Asynchronous Interaction

What is asynchronous learning? 

Asynchronous learning is learner-centered. The instructor is not holding live lectures; rather, the students complete activities on their own time. Asynchronous learning is independent. Students are able to complete materials whenever and wherever they choose. Asynchronous learning is self-paced. Students are able to break larger readings, assignments, or activities into smaller chunks to be completed at a pace that is comfortable for learners. 

What are the advantages of asynchronous learning? 

  • Flexibility. Students can work on assignments, activities, readings, or other course materials during the day or night—whatever suits their lifestyle. This allows many students who have other commitments, such as full time jobs, or children at home, the opportunity to complete course work when they can dedicate their undivided attention to it. 
  • Pacing. As previously mentioned, self-pacing allows students to break larger readings, assignments, or activities into smaller chunks to be completed at a pace that is comfortable for them. 
  • Reflection. When students are able to work on assignments at their own pace, in their own environment, they have more time to reflect on their work. They are able to review assignments before submitting them; re-read passages for clarity; and analyze the course materials. 

What tools are best for asynchronous learning?

There are many tools available in Blackboard available to use for asynchronous learning. We’ve broken these down into various categories to show how you can use tools in a variety of settings. 

Tools for presenting and sharing information

  • Readings 
    • Textbooks 
    • Open Educational Resources (OERs) 
    • Journal articles 
    • News articles 
  • Pre-recorded lectures 
  • Third-party media 
    • YouTube
    • TedTalks 
    • Podcasts 
  • Websites/Primary Sources

Tools for demonstrating

  • Existing demonstrations from experts (YouTube)
  • Pre-recorded videos 
    • Self-recorded demo 
    • Screen recording 

Tools for debating and discussing 

  • Discussion board 
  • Blogs 
  • Journals 
  • Recorded video/audio

Tools for collaboration 

  • Discussion boards
  • Wikis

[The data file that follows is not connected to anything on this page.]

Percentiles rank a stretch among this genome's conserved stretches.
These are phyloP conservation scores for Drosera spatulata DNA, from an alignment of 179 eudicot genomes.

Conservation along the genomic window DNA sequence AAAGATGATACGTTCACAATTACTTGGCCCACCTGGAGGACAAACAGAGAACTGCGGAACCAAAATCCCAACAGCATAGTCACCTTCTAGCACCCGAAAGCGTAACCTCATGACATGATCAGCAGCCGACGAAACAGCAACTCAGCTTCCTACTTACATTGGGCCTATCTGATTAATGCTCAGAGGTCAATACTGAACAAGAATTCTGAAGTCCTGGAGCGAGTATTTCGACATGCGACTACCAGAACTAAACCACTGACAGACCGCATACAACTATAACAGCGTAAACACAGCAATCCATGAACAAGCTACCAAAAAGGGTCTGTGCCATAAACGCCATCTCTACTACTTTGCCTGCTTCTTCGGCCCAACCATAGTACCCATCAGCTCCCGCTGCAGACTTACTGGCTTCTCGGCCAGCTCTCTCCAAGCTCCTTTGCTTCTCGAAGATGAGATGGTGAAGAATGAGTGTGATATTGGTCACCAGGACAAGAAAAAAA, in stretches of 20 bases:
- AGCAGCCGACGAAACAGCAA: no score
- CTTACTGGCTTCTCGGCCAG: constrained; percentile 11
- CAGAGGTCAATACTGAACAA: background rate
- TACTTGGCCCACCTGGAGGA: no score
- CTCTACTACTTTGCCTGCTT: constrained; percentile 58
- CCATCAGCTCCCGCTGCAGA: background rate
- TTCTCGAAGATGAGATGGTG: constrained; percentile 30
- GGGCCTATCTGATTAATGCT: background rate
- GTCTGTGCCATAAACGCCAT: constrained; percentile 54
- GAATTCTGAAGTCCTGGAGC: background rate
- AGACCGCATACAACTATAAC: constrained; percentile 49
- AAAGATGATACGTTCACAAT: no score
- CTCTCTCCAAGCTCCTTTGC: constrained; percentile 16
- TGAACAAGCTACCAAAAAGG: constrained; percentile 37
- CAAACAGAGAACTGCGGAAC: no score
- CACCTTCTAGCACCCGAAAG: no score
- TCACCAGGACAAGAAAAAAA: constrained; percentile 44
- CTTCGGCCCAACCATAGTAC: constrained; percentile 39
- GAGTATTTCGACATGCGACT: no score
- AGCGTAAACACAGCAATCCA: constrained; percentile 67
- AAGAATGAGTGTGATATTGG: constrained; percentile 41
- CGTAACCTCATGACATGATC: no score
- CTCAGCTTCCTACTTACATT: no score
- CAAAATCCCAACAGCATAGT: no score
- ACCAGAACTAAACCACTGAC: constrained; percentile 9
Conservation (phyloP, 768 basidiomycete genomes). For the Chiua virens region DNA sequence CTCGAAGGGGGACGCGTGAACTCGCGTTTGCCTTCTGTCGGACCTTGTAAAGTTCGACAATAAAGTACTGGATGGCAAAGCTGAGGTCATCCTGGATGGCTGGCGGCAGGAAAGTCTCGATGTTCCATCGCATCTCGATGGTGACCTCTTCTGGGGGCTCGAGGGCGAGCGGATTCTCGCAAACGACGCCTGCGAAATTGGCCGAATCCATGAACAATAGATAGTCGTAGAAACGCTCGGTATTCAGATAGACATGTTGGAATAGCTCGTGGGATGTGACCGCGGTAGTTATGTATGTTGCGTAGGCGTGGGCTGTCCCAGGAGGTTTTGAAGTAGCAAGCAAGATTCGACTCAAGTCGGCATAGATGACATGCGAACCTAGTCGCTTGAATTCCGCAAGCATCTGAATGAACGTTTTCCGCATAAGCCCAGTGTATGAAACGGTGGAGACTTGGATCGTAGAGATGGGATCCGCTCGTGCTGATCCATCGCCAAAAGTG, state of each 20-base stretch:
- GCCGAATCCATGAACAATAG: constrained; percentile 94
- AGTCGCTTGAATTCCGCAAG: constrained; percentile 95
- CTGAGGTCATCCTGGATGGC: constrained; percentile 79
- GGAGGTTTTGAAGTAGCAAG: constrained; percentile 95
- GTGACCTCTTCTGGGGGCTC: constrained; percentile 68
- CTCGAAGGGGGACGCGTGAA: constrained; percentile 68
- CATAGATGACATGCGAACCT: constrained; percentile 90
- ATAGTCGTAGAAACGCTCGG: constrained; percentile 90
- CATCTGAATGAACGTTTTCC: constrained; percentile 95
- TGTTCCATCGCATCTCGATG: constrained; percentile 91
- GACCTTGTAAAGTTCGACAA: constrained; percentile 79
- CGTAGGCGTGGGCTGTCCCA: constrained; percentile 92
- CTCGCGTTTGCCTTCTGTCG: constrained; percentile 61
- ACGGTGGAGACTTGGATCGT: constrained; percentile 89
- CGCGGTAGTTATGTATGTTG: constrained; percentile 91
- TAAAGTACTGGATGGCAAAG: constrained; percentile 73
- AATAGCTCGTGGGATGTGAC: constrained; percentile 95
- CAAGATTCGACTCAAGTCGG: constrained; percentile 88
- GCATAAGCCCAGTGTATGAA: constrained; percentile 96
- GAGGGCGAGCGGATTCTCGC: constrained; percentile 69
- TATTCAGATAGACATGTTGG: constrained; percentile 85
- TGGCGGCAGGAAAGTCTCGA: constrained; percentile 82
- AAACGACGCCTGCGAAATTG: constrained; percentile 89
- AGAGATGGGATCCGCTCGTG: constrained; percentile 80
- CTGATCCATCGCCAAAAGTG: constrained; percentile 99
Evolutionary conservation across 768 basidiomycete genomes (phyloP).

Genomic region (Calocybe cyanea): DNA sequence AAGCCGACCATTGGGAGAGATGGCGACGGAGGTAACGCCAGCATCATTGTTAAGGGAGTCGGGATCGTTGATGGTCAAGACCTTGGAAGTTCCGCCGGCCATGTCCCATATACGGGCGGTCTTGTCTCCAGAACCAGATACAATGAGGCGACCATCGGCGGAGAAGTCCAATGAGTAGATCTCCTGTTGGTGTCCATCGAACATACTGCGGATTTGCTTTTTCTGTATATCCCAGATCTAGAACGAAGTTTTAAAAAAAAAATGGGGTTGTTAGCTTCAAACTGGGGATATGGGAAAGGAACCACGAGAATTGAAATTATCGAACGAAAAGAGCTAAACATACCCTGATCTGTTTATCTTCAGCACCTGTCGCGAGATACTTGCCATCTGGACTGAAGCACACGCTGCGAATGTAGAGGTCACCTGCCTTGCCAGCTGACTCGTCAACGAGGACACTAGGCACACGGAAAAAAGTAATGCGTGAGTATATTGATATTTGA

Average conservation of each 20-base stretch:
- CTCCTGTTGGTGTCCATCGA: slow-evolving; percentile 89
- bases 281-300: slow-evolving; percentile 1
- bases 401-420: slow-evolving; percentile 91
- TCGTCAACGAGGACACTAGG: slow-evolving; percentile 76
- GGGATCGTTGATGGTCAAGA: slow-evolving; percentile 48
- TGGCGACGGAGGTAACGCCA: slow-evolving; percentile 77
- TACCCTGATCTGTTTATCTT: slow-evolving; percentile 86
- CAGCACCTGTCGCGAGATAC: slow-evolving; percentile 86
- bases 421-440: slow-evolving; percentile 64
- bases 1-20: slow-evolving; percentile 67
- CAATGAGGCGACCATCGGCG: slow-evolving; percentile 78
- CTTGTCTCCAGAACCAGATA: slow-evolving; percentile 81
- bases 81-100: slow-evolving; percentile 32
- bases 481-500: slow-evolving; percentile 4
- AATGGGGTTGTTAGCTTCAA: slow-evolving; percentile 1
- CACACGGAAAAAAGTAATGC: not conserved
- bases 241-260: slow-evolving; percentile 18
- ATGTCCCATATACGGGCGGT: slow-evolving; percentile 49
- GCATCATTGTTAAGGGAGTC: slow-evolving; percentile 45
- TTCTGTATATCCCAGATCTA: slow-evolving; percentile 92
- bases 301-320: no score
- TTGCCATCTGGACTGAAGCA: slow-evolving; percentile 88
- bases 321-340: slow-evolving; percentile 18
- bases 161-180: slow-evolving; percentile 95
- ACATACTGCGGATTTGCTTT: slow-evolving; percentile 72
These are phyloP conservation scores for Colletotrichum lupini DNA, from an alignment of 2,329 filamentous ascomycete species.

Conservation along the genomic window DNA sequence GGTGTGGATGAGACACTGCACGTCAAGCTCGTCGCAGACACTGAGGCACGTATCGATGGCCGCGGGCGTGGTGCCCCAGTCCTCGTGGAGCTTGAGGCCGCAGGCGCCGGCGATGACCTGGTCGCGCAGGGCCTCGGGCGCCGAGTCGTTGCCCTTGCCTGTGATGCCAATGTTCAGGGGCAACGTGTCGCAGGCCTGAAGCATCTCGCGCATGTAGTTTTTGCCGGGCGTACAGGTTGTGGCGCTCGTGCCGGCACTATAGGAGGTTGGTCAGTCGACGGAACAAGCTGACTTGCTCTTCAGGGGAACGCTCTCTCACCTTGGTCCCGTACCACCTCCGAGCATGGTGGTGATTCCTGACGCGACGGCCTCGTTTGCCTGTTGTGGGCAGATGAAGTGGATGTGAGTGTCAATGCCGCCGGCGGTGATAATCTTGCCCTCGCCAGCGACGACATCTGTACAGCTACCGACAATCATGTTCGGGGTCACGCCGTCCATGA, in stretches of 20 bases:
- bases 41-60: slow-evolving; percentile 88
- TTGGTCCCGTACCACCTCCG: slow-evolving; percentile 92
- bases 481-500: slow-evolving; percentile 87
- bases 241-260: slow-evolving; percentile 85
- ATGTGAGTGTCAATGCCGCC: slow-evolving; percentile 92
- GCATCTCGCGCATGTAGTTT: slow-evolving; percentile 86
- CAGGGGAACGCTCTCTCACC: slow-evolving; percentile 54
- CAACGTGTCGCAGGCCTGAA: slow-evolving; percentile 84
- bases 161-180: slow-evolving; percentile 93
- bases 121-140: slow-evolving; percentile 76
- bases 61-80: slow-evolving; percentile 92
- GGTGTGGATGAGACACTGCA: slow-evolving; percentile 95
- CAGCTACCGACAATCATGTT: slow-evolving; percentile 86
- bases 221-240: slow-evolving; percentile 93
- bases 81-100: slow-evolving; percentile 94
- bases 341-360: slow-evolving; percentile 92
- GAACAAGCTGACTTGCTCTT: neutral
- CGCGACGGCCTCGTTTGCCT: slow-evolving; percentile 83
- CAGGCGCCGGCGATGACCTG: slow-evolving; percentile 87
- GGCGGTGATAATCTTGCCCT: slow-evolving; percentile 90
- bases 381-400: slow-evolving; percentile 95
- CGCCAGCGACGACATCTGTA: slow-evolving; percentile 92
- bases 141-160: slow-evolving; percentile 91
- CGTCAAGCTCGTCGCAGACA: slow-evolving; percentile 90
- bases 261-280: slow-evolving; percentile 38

• Groups tool 
  • Email 
  • File sharing 

Tools for checking for understanding 

  • Quizzes
  • Tests
  • Assignments
  • Blogs
  • Journals
  • Wikis
  • Discussions

Tools for socializing and team-building 

  • Discussion boards (“cafe” or “off-topic” threads that allow for student conversations)
  • Wikis (for collaborative off-topic discussions) 
  • Groups tool

Tools for getting and giving help 

  • Private tools 
    • Email 
    • Journal
  • Public tools 
    • Discussion board (for Q&As) 
    • Announcements (for clarifications)

Tips for moderating an asynchronous discussion 

When facilitating discussions, there can be different moderators: instructors, TAs, and students. Below are some tips for the different types of moderators. 

Instructor/TA as moderator

  • As the moderator, you:
    • Provide presence and expertise 
    • Correct assumptions 
    • Post follow-up questions 
  • In this case, the moderator should:  
    • Model how students should write
    • Recap with announcements via the Blackboard page 
    • Check in regularly; write at least once or twice weekly

Student as moderator

  • Having students as moderators: 
    • Increases engagement 
    • Puts students in a leadership role 
    • Encourages collaboration among peers 
  • Students as moderators can: 
    • Prepare ahead and create threads 
    • Respond to fellow students 
    • Write a reflection on overall discussion

General tips for moderators 

  • Keep the discussion running smoothly and on topic
  • Help elicit thoughts and opinions
  • Manage group dynamics
  • Does not have to be one specific person